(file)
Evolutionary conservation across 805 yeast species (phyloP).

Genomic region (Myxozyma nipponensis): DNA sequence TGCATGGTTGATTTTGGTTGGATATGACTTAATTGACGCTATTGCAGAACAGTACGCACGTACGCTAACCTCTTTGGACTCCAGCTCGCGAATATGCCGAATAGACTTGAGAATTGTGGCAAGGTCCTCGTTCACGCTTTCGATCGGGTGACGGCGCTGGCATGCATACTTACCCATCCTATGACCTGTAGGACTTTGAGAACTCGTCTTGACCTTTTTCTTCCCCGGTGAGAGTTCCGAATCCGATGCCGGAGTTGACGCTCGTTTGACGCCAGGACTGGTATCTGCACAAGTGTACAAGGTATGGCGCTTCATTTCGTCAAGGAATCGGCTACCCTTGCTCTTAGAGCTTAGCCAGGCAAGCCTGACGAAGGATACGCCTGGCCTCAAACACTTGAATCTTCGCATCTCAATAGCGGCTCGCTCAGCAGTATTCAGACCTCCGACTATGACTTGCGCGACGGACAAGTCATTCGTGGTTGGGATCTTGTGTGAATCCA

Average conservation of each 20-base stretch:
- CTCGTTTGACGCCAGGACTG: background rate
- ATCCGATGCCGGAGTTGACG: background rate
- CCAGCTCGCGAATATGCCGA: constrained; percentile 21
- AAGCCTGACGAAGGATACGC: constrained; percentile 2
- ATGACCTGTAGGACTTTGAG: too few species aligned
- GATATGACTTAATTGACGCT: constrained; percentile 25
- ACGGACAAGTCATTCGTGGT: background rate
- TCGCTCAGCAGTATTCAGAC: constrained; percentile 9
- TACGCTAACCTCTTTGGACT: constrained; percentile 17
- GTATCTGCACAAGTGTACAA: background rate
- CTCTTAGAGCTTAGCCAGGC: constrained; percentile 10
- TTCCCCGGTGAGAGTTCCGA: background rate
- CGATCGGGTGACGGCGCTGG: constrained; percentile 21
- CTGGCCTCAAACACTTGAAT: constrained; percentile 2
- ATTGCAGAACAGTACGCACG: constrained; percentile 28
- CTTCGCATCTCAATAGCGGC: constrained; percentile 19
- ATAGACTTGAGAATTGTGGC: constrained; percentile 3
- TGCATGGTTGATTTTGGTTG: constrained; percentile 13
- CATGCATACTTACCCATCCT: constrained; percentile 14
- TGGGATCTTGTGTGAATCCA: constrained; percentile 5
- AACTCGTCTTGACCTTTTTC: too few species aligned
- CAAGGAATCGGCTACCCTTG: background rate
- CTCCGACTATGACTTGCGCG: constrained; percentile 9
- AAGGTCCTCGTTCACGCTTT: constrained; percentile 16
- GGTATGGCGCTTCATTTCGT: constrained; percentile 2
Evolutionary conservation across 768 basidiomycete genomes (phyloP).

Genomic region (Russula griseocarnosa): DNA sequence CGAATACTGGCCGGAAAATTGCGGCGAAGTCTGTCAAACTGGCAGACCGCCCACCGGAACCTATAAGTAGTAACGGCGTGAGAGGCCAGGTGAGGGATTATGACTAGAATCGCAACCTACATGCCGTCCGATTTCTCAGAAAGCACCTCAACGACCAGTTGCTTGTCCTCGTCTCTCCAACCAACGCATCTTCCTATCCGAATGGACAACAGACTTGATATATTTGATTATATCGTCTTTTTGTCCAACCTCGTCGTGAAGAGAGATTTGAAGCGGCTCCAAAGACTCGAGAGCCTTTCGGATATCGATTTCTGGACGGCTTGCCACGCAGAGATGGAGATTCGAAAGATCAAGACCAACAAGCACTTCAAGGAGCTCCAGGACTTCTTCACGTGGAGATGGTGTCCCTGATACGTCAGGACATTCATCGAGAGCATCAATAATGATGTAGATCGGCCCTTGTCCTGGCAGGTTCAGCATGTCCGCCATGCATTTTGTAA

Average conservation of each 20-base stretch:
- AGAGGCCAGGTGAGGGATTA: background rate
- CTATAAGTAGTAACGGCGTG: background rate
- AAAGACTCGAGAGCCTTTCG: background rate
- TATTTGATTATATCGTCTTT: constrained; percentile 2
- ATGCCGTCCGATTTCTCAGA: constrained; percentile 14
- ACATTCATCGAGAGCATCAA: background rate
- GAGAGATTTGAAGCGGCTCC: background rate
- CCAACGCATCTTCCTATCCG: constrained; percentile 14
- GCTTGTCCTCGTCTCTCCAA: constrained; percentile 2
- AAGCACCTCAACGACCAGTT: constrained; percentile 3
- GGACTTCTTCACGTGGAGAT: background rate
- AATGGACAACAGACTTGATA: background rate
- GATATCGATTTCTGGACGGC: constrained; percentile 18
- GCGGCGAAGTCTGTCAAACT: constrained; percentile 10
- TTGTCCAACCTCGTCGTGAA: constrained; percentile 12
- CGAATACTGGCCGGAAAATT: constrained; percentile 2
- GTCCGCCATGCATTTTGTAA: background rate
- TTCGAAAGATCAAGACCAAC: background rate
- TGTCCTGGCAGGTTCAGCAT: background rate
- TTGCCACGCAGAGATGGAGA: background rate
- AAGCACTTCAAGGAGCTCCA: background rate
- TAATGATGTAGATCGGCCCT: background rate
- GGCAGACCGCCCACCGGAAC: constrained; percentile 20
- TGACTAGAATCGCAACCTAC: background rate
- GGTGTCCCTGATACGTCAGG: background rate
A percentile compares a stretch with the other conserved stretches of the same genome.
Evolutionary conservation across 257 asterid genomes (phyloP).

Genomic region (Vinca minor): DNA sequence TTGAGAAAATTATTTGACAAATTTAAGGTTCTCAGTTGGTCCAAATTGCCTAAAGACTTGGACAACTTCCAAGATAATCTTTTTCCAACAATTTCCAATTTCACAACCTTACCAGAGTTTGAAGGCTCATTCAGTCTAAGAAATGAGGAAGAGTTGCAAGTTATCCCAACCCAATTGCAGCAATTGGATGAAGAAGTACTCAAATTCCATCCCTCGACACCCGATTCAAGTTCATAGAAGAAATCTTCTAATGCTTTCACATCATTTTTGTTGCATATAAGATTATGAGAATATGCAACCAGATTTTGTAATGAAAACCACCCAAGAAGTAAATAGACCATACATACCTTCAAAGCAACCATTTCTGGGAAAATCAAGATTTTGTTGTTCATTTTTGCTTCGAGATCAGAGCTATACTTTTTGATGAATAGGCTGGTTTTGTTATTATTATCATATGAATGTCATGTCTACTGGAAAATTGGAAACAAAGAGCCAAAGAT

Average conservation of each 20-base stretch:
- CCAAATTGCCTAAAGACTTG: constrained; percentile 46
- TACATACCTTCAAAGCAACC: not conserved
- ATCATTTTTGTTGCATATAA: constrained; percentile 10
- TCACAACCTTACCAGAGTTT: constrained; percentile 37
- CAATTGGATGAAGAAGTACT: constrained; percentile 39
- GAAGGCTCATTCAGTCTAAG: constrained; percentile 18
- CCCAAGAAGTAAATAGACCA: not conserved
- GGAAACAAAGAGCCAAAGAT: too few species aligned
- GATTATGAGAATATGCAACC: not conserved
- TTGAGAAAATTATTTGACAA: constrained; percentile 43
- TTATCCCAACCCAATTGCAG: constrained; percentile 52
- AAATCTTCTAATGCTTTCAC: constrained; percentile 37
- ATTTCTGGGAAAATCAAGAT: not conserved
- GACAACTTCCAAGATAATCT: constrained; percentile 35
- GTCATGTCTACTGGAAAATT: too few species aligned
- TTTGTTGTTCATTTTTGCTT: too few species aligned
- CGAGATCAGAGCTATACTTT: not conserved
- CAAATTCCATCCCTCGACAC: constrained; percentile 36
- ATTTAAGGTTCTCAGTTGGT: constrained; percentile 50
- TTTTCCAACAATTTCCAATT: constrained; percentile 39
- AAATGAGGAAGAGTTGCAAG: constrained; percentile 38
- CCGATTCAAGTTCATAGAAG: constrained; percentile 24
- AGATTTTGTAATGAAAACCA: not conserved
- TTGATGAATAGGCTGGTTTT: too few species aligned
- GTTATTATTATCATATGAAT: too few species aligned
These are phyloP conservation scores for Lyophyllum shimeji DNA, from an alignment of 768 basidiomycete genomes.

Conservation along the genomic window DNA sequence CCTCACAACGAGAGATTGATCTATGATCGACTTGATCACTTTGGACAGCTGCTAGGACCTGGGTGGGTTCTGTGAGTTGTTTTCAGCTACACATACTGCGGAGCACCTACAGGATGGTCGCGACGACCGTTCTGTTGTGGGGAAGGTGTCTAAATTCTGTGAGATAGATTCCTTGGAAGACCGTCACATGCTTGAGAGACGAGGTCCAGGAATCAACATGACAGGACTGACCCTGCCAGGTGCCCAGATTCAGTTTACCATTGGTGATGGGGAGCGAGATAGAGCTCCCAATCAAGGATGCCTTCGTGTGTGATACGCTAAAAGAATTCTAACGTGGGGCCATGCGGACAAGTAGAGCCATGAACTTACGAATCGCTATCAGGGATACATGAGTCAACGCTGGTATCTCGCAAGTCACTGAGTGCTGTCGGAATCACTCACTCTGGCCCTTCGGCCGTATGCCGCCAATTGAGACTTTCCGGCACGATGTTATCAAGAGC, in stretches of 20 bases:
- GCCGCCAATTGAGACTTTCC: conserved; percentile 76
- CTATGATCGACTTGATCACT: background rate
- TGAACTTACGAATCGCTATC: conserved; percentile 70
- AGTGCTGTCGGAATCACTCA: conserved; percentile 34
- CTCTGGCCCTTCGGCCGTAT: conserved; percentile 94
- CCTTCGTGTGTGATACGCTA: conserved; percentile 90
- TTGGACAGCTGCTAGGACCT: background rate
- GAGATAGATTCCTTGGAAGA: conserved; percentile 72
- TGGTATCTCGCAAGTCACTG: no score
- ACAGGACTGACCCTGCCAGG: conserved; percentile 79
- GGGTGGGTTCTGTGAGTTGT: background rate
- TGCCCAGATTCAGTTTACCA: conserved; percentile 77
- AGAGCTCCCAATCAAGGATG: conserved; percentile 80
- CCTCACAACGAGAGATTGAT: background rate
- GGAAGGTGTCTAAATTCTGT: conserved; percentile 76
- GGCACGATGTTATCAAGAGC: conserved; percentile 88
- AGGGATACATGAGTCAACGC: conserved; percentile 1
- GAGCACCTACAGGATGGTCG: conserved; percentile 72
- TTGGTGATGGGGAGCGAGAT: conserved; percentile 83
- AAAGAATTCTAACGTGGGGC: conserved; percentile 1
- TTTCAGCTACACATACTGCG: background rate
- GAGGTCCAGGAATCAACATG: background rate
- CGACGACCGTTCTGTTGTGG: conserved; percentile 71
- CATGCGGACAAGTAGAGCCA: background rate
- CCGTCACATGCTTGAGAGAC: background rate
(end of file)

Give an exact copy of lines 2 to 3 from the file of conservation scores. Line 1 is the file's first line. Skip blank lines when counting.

Genomic region (Myxozyma nipponensis): DNA sequence TGCATGGTTGATTTTGGTTGGATATGACTTAATTGACGCTATTGCAGAACAGTACGCACGTACGCTAACCTCTTTGGACTCCAGCTCGCGAATATGCCGAATAGACTTGAGAATTGTGGCAAGGTCCTCGTTCACGCTTTCGATCGGGTGACGGCGCTGGCATGCATACTTACCCATCCTATGACCTGTAGGACTTTGAGAACTCGTCTTGACCTTTTTCTTCCCCGGTGAGAGTTCCGAATCCGATGCCGGAGTTGACGCTCGTTTGACGCCAGGACTGGTATCTGCACAAGTGTACAAGGTATGGCGCTTCATTTCGTCAAGGAATCGGCTACCCTTGCTCTTAGAGCTTAGCCAGGCAAGCCTGACGAAGGATACGCCTGGCCTCAAACACTTGAATCTTCGCATCTCAATAGCGGCTCGCTCAGCAGTATTCAGACCTCCGACTATGACTTGCGCGACGGACAAGTCATTCGTGGTTGGGATCTTGTGTGAATCCA

Average conservation of each 20-base stretch: